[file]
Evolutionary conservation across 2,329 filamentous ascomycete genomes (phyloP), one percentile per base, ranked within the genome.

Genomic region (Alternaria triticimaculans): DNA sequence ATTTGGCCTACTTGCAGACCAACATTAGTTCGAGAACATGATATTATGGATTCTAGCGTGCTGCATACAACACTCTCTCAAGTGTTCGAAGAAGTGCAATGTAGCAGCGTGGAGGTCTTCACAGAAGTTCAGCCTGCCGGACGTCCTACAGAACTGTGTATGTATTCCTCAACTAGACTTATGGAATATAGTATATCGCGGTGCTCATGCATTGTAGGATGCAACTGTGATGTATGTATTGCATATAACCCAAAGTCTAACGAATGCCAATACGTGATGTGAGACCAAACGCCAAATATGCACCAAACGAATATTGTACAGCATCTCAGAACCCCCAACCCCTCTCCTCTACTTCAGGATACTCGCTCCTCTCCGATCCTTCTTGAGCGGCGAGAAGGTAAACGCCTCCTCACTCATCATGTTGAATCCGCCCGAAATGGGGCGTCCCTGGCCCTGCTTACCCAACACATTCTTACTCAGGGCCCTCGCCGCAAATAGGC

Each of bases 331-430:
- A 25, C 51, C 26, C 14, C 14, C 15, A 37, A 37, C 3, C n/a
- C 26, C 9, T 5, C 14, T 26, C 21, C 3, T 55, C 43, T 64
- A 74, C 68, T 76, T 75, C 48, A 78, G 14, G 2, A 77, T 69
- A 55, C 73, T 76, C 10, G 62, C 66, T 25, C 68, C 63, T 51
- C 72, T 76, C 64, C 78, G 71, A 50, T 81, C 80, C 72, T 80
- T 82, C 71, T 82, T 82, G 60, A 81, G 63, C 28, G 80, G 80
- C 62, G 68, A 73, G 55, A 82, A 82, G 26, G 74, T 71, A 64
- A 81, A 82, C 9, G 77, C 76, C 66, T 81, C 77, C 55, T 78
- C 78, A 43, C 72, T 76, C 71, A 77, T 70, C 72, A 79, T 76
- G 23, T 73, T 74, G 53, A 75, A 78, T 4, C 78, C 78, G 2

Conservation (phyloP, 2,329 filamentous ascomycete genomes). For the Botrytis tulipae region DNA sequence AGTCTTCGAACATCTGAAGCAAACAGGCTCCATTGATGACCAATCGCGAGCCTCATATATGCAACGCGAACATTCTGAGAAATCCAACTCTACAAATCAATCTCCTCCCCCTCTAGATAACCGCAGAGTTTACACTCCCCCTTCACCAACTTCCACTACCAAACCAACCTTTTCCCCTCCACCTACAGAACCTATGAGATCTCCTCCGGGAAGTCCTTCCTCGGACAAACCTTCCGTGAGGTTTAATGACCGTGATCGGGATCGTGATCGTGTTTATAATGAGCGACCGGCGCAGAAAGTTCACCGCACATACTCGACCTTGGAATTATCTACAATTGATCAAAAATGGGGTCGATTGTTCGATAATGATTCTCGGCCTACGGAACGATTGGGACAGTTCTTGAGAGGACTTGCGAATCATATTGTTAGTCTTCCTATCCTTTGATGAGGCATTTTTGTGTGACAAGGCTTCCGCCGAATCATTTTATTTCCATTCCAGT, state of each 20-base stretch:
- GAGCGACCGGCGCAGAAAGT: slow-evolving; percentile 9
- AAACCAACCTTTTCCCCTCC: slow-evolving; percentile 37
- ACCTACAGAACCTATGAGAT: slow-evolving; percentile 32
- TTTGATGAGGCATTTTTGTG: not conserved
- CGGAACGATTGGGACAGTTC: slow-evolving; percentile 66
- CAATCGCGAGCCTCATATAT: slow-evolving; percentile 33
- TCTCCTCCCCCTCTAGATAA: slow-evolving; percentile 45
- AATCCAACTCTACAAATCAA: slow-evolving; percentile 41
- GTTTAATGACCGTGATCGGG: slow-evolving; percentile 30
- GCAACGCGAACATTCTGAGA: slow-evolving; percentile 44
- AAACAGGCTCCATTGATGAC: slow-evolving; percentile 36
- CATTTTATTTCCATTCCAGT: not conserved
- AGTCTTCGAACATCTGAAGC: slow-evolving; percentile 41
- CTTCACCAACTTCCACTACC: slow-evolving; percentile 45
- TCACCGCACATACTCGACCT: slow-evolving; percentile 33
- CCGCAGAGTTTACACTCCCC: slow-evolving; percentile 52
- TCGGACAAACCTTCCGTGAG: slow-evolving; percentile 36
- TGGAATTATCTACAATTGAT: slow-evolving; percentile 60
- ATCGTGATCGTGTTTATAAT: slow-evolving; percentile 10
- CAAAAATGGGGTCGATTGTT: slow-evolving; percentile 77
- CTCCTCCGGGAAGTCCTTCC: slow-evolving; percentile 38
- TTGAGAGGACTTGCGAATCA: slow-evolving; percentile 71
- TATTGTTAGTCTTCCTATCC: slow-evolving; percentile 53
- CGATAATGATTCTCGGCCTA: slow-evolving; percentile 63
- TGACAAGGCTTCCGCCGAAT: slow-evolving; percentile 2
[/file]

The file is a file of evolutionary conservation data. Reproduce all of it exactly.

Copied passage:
Evolutionary conservation across 2,329 filamentous ascomycete genomes (phyloP), one percentile per base, ranked within the genome.

Genomic region (Alternaria triticimaculans): DNA sequence ATTTGGCCTACTTGCAGACCAACATTAGTTCGAGAACATGATATTATGGATTCTAGCGTGCTGCATACAACACTCTCTCAAGTGTTCGAAGAAGTGCAATGTAGCAGCGTGGAGGTCTTCACAGAAGTTCAGCCTGCCGGACGTCCTACAGAACTGTGTATGTATTCCTCAACTAGACTTATGGAATATAGTATATCGCGGTGCTCATGCATTGTAGGATGCAACTGTGATGTATGTATTGCATATAACCCAAAGTCTAACGAATGCCAATACGTGATGTGAGACCAAACGCCAAATATGCACCAAACGAATATTGTACAGCATCTCAGAACCCCCAACCCCTCTCCTCTACTTCAGGATACTCGCTCCTCTCCGATCCTTCTTGAGCGGCGAGAAGGTAAACGCCTCCTCACTCATCATGTTGAATCCGCCCGAAATGGGGCGTCCCTGGCCCTGCTTACCCAACACATTCTTACTCAGGGCCCTCGCCGCAAATAGGC

Each of bases 331-430:
- A 25, C 51, C 26, C 14, C 14, C 15, A 37, A 37, C 3, C n/a
- C 26, C 9, T 5, C 14, T 26, C 21, C 3, T 55, C 43, T 64
- A 74, C 68, T 76, T 75, C 48, A 78, G 14, G 2, A 77, T 69
- A 55, C 73, T 76, C 10, G 62, C 66, T 25, C 68, C 63, T 51
- C 72, T 76, C 64, C 78, G 71, A 50, T 81, C 80, C 72, T 80
- T 82, C 71, T 82, T 82, G 60, A 81, G 63, C 28, G 80, G 80
- C 62, G 68, A 73, G 55, A 82, A 82, G 26, G 74, T 71, A 64
- A 81, A 82, C 9, G 77, C 76, C 66, T 81, C 77, C 55, T 78
- C 78, A 43, C 72, T 76, C 71, A 77, T 70, C 72, A 79, T 76
- G 23, T 73, T 74, G 53, A 75, A 78, T 4, C 78, C 78, G 2

Conservation (phyloP, 2,329 filamentous ascomycete genomes). For the Botrytis tulipae region DNA sequence AGTCTTCGAACATCTGAAGCAAACAGGCTCCATTGATGACCAATCGCGAGCCTCATATATGCAACGCGAACATTCTGAGAAATCCAACTCTACAAATCAATCTCCTCCCCCTCTAGATAACCGCAGAGTTTACACTCCCCCTTCACCAACTTCCACTACCAAACCAACCTTTTCCCCTCCACCTACAGAACCTATGAGATCTCCTCCGGGAAGTCCTTCCTCGGACAAACCTTCCGTGAGGTTTAATGACCGTGATCGGGATCGTGATCGTGTTTATAATGAGCGACCGGCGCAGAAAGTTCACCGCACATACTCGACCTTGGAATTATCTACAATTGATCAAAAATGGGGTCGATTGTTCGATAATGATTCTCGGCCTACGGAACGATTGGGACAGTTCTTGAGAGGACTTGCGAATCATATTGTTAGTCTTCCTATCCTTTGATGAGGCATTTTTGTGTGACAAGGCTTCCGCCGAATCATTTTATTTCCATTCCAGT, state of each 20-base stretch:
- GAGCGACCGGCGCAGAAAGT: slow-evolving; percentile 9
- AAACCAACCTTTTCCCCTCC: slow-evolving; percentile 37
- ACCTACAGAACCTATGAGAT: slow-evolving; percentile 32
- TTTGATGAGGCATTTTTGTG: not conserved
- CGGAACGATTGGGACAGTTC: slow-evolving; percentile 66
- CAATCGCGAGCCTCATATAT: slow-evolving; percentile 33
- TCTCCTCCCCCTCTAGATAA: slow-evolving; percentile 45
- AATCCAACTCTACAAATCAA: slow-evolving; percentile 41
- GTTTAATGACCGTGATCGGG: slow-evolving; percentile 30
- GCAACGCGAACATTCTGAGA: slow-evolving; percentile 44
- AAACAGGCTCCATTGATGAC: slow-evolving; percentile 36
- CATTTTATTTCCATTCCAGT: not conserved
- AGTCTTCGAACATCTGAAGC: slow-evolving; percentile 41
- CTTCACCAACTTCCACTACC: slow-evolving; percentile 45
- TCACCGCACATACTCGACCT: slow-evolving; percentile 33
- CCGCAGAGTTTACACTCCCC: slow-evolving; percentile 52
- TCGGACAAACCTTCCGTGAG: slow-evolving; percentile 36
- TGGAATTATCTACAATTGAT: slow-evolving; percentile 60
- ATCGTGATCGTGTTTATAAT: slow-evolving; percentile 10
- CAAAAATGGGGTCGATTGTT: slow-evolving; percentile 77
- CTCCTCCGGGAAGTCCTTCC: slow-evolving; percentile 38
- TTGAGAGGACTTGCGAATCA: slow-evolving; percentile 71
- TATTGTTAGTCTTCCTATCC: slow-evolving; percentile 53
- CGATAATGATTCTCGGCCTA: slow-evolving; percentile 63
- TGACAAGGCTTCCGCCGAAT: slow-evolving; percentile 2